There are definitely practical things that you can do as well, [such as] making sure that you go to a good centre and go somewhere reputable. Those are big issues at the moment, because Ayahuasca on its own isn't regulated [in South America]. It's not like in the UK or New Zealand, where you go somewhere and know it's legit because they have accreditation. You just have these people saying, 'I'm a shaman,' and they have no qualifications because there aren't any. But to be a shaman is very like being a medic. It takes roughly five years to get some basic training, but there's no cut-off point. It's all quite vague. And then, if you've been a shaman for 20 years, you're going to have a good understanding of the work you do. However, there are charlatans, and issues of psychological and physical damage and sexual exploitation. Unfortunately, it's not rare anymore.
So I think that practically, [you should make] sure you go somewhere, firstly, that's actually serving Ayahuasca. Because Ayahuasca—as long as you've been properly screened and you don't have any complications like predisposition to psychosis—is very safe. Pretty much all of the adverse reactions that have been documented in the literature are when people give you stuff that isn't Ayahuasca. So, people claiming to be shamans that haven't been trained [might] just administer random psychoactive plants that make you trip balls—but also make you psychotic or, in the worst cases, die. So you need to ensure you are actually drinking Ayahuasca. So that's super important.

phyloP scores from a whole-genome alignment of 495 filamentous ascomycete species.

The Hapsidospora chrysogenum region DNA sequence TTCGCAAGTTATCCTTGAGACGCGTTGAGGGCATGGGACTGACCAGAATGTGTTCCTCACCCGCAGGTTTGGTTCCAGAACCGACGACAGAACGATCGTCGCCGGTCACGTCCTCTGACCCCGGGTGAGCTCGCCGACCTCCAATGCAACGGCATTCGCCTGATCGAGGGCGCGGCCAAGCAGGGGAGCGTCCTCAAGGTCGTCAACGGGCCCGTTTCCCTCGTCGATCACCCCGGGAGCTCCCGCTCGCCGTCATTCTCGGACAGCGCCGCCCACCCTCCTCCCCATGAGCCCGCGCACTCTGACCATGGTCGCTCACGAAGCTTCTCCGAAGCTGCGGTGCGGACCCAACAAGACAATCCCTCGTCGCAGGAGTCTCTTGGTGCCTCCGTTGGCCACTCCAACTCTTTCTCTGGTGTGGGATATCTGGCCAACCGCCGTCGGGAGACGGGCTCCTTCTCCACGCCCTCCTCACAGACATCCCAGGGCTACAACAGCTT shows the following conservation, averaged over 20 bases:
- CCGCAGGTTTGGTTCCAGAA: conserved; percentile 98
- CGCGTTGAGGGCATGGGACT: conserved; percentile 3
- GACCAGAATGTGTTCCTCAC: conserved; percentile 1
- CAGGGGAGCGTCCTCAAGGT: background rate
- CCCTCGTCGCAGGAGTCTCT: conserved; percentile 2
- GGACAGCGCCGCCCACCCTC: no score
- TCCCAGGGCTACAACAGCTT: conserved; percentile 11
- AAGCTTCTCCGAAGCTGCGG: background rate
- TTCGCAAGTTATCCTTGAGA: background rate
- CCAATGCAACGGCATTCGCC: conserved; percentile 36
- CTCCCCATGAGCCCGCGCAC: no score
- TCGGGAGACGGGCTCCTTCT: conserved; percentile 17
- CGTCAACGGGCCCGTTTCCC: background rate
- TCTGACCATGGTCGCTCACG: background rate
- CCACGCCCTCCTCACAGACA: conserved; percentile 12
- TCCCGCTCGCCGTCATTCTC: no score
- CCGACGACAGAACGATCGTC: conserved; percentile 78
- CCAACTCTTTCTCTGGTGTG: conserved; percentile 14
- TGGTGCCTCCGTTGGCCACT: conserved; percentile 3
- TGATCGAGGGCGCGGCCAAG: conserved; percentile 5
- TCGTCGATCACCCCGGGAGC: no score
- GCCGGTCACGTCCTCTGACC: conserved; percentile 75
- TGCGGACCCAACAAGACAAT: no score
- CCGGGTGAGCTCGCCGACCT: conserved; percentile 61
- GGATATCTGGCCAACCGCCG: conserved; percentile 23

And then, I find I'm probably biased because I am a psychiatrist, but the psychological preparation is super important [before] going into the ceremonies. I think it's easier, almost, to watch what you eat and ensure you're in good physical shape before going into the ceremonies. But the more important thing is preparing the mind. When you take a potent psychedelic like Ayahuasca, it's easy to 'lose it' or be scattered with your thoughts. So I think having a really good meditation practice; spending a lot of time, if possible, reflecting by yourself in nature; thinking about why you're going into the ceremony [helps]. What do you want to get out of it?
And then, also, watching how you spend your time for those couple of weeks before the ceremony. So, if you're watching horror movies, porn or stuff like that; that stuff might come up. It's in your mind. So I think [that] trying to clean yourself out and just prepare yourself physiologically and psychologically, and research where you're going [helps]. I [would] say those are the most important things.
That's good advice, especially the emphasis on psychological preparation. Final question: with the renewed interest in psychedelics in medicine, do you see Ayahuasca treatment becoming more commonplace? Is it already happening? Do you see it making its way into clinical practice? And what use would you imagine or want to see?